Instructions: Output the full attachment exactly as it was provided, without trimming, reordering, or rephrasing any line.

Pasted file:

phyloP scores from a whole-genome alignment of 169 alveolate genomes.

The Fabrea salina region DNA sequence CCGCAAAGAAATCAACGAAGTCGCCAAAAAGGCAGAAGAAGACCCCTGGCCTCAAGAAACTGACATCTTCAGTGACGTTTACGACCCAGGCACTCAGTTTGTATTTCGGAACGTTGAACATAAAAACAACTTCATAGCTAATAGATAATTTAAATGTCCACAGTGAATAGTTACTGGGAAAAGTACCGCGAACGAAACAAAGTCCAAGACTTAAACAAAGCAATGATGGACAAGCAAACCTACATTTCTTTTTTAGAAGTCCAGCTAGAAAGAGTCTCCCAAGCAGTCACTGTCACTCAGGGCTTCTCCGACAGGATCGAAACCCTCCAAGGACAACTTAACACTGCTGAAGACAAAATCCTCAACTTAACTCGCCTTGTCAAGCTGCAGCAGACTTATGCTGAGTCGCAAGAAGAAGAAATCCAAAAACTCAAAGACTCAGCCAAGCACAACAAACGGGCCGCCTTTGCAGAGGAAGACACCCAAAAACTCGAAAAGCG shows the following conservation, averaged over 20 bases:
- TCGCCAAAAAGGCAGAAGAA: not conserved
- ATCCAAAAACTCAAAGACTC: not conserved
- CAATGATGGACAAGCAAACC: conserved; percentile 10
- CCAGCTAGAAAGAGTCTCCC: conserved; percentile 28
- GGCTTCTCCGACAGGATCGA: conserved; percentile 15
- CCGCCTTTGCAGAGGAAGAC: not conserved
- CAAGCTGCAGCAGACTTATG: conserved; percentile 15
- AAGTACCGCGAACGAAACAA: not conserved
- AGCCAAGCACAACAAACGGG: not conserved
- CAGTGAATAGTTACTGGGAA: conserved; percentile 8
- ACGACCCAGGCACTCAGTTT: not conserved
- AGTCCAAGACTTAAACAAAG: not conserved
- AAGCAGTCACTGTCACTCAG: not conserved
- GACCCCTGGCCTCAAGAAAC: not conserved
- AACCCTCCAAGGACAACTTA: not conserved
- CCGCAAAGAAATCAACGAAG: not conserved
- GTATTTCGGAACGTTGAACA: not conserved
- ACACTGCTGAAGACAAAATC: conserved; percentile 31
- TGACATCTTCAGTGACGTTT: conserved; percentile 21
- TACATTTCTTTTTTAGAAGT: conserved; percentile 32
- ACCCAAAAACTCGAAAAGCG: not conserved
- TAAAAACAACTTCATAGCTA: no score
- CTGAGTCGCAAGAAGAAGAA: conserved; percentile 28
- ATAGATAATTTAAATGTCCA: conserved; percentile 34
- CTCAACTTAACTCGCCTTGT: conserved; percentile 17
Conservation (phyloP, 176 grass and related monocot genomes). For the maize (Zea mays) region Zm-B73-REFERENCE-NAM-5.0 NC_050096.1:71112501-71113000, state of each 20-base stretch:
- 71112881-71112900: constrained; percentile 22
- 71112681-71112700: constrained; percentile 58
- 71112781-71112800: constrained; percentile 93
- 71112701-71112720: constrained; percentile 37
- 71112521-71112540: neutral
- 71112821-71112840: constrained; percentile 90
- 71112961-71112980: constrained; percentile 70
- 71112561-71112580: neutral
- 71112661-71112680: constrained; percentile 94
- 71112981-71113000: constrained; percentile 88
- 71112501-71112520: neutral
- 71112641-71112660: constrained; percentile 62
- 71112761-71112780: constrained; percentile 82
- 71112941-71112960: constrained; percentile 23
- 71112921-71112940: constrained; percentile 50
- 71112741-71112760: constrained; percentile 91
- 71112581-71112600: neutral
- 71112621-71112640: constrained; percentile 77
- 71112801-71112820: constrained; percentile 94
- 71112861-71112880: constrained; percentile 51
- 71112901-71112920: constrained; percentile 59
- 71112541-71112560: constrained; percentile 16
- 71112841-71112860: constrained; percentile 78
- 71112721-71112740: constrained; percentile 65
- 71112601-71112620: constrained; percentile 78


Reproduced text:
phyloP scores from a whole-genome alignment of 169 alveolate genomes.

The Fabrea salina region DNA sequence CCGCAAAGAAATCAACGAAGTCGCCAAAAAGGCAGAAGAAGACCCCTGGCCTCAAGAAACTGACATCTTCAGTGACGTTTACGACCCAGGCACTCAGTTTGTATTTCGGAACGTTGAACATAAAAACAACTTCATAGCTAATAGATAATTTAAATGTCCACAGTGAATAGTTACTGGGAAAAGTACCGCGAACGAAACAAAGTCCAAGACTTAAACAAAGCAATGATGGACAAGCAAACCTACATTTCTTTTTTAGAAGTCCAGCTAGAAAGAGTCTCCCAAGCAGTCACTGTCACTCAGGGCTTCTCCGACAGGATCGAAACCCTCCAAGGACAACTTAACACTGCTGAAGACAAAATCCTCAACTTAACTCGCCTTGTCAAGCTGCAGCAGACTTATGCTGAGTCGCAAGAAGAAGAAATCCAAAAACTCAAAGACTCAGCCAAGCACAACAAACGGGCCGCCTTTGCAGAGGAAGACACCCAAAAACTCGAAAAGCG shows the following conservation, averaged over 20 bases:
- TCGCCAAAAAGGCAGAAGAA: not conserved
- ATCCAAAAACTCAAAGACTC: not conserved
- CAATGATGGACAAGCAAACC: conserved; percentile 10
- CCAGCTAGAAAGAGTCTCCC: conserved; percentile 28
- GGCTTCTCCGACAGGATCGA: conserved; percentile 15
- CCGCCTTTGCAGAGGAAGAC: not conserved
- CAAGCTGCAGCAGACTTATG: conserved; percentile 15
- AAGTACCGCGAACGAAACAA: not conserved
- AGCCAAGCACAACAAACGGG: not conserved
- CAGTGAATAGTTACTGGGAA: conserved; percentile 8
- ACGACCCAGGCACTCAGTTT: not conserved
- AGTCCAAGACTTAAACAAAG: not conserved
- AAGCAGTCACTGTCACTCAG: not conserved
- GACCCCTGGCCTCAAGAAAC: not conserved
- AACCCTCCAAGGACAACTTA: not conserved
- CCGCAAAGAAATCAACGAAG: not conserved
- GTATTTCGGAACGTTGAACA: not conserved
- ACACTGCTGAAGACAAAATC: conserved; percentile 31
- TGACATCTTCAGTGACGTTT: conserved; percentile 21
- TACATTTCTTTTTTAGAAGT: conserved; percentile 32
- ACCCAAAAACTCGAAAAGCG: not conserved
- TAAAAACAACTTCATAGCTA: no score
- CTGAGTCGCAAGAAGAAGAA: conserved; percentile 28
- ATAGATAATTTAAATGTCCA: conserved; percentile 34
- CTCAACTTAACTCGCCTTGT: conserved; percentile 17
Conservation (phyloP, 176 grass and related monocot genomes). For the maize (Zea mays) region Zm-B73-REFERENCE-NAM-5.0 NC_050096.1:71112501-71113000, state of each 20-base stretch:
- 71112881-71112900: constrained; percentile 22
- 71112681-71112700: constrained; percentile 58
- 71112781-71112800: constrained; percentile 93
- 71112701-71112720: constrained; percentile 37
- 71112521-71112540: neutral
- 71112821-71112840: constrained; percentile 90
- 71112961-71112980: constrained; percentile 70
- 71112561-71112580: neutral
- 71112661-71112680: constrained; percentile 94
- 71112981-71113000: constrained; percentile 88
- 71112501-71112520: neutral
- 71112641-71112660: constrained; percentile 62
- 71112761-71112780: constrained; percentile 82
- 71112941-71112960: constrained; percentile 23
- 71112921-71112940: constrained; percentile 50
- 71112741-71112760: constrained; percentile 91
- 71112581-71112600: neutral
- 71112621-71112640: constrained; percentile 77
- 71112801-71112820: constrained; percentile 94
- 71112861-71112880: constrained; percentile 51
- 71112901-71112920: constrained; percentile 59
- 71112541-71112560: constrained; percentile 16
- 71112841-71112860: constrained; percentile 78
- 71112721-71112740: constrained; percentile 65
- 71112601-71112620: constrained; percentile 78